All adults (aged 15 years or above) with HIV infection who started on first-line TDF-based ART between January 2012 and December 2013and followed for a period of at least 6 months were included in the study.
Data variables included: age, sex, previous ART exposure, ART start date, other medication (at start and during ART), co-morbidities (at start and during ART), results of hepatitis B and C testing, height, weight, WHO clinical stage, CD4 cell count, CrCl (at start and during ART along with the date) and patient outcomes. These data were collected from an electronic FUCHIA database(Follow Up and Care for HIV Infection and AIDS)(2010 Epicentre, http://www.epicentre.msf.org) and from patient medical files. The electronic database and patient medical files do not include patient names but patient numbers.
Analysis and statistics
Data were single entered and analysed for frequencies and proportions in EpiDataversion 3.1 for data entry, and version 22.214.171.124 for analysis .The records were anonymized and de-identified prior to analysis.Data were censored on July 1, 2014. Death and loss to follow up patients were also censored and this was taken account of in the Kaplan Meier plots. In PLHIV with normal renal function at baseline, time to event analysis was carried out using STATA version 12.1and a Kaplan Meier plot used to estimate cumulative incidence of renal dysfunction. Unadjusted Cox proportional hazard ratios were calculated to assess the possible association of characteristics with the development of renal dysfunction. Characteristics at a threshold P value of <0.2 in the univariate analysis were included in the multivariate Cox regression model and adjusted hazard ratios with 95% confidence intervals were calculated. A P-value of less than 0.05 was considered statistically significant.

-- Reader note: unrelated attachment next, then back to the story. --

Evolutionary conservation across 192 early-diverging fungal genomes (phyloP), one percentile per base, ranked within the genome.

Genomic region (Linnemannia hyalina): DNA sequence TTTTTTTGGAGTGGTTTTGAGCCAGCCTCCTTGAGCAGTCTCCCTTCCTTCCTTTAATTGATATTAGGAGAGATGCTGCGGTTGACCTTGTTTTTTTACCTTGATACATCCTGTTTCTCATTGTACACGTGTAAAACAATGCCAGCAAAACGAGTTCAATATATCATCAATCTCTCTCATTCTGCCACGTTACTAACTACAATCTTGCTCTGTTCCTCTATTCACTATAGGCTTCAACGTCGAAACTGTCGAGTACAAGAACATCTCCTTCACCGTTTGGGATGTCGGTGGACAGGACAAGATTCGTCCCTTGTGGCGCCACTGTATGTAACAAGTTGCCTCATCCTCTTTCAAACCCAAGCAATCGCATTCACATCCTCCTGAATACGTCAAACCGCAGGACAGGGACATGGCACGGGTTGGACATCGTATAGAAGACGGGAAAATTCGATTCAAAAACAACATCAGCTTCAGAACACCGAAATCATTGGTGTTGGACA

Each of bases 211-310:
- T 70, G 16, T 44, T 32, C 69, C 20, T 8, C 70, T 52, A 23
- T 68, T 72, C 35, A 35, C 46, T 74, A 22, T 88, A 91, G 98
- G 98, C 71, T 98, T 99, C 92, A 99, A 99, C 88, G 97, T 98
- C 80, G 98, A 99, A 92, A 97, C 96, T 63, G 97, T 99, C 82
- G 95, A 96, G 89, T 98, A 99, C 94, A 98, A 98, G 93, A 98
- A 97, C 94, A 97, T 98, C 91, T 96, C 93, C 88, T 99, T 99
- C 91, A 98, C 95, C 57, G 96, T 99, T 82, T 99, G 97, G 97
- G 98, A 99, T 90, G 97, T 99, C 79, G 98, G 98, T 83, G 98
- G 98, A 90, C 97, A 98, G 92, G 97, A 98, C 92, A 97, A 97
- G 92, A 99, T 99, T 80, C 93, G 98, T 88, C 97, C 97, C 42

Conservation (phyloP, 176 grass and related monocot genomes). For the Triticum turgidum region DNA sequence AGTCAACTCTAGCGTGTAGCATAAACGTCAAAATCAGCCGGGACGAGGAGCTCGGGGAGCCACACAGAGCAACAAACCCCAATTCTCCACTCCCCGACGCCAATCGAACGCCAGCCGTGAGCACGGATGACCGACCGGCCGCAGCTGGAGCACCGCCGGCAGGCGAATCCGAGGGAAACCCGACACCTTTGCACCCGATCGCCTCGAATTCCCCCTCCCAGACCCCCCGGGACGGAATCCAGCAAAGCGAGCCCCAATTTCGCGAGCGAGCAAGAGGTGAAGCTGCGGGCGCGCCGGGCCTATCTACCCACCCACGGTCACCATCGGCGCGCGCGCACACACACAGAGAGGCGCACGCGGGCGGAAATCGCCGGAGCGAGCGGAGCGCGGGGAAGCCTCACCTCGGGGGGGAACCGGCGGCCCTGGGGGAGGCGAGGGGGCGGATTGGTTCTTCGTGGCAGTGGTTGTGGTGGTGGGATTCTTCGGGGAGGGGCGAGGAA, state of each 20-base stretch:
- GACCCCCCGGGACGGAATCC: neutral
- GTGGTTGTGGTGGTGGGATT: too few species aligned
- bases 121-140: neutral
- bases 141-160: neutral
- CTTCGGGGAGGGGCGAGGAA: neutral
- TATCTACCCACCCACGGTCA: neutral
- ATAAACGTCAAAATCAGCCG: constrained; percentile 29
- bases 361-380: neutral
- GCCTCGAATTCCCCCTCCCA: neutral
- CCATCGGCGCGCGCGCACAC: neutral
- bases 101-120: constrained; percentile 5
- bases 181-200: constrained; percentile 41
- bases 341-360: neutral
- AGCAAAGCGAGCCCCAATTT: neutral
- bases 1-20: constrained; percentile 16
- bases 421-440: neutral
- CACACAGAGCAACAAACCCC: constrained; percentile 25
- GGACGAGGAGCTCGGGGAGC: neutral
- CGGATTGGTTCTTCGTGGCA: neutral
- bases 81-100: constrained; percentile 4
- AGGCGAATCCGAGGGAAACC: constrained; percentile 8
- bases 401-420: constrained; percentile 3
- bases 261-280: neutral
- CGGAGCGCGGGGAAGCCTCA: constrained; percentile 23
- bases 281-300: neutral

The study was approved by the Ethics Advisory Group of the International Union Against Tuberculosis and Lung Disease, Paris, France, and the Ethical Review Committee of the Department of Medical Research (Lower Myanmar). As the study only involved a review of patient records, the need for informed patient consent was waived.
There were 1391 HIV-infected patients started on a first-line TDF-based ART regimen during the study period and the median duration (IQR) of follow up was 1.14 (0.78–1.6) years. Their median (interquartile range) age was 38(33–42) years. Demographic, clinical and immunological baseline characteristics are shown in Table 1. 58% of patients had previously been on other ART regimens, either D4T-based (N = 749, 54%) or AZT-based ART (N = 56, 4%). Over 90% of patients were taking concomitant cotrimoxazole preventive therapy. Less than 10% had additional co-morbidities such as diabetes, hypertension or pre-existing renal disease. Of those tested for Hepatitis B and Hepatitis C, 11% and 16% respectively were positive. 20% of patients were underweight (BMI<18.5). In terms of immune suppression, 83% of patients were in WHO Clinical Stage 3 or 4 and 32% had a CD4 cell count <200/mm3. There were 19 (1.3%) patients who had renal dysfunction at the start of TDF-based ART, all of whom had a CrCl between 30 and 49 ml/min/1.73m2. During follow-up, few patients were newly diagnosed with diabetes or hypertension during ART, and 3% were given potentially nephrotoxic drugs (see Table 2).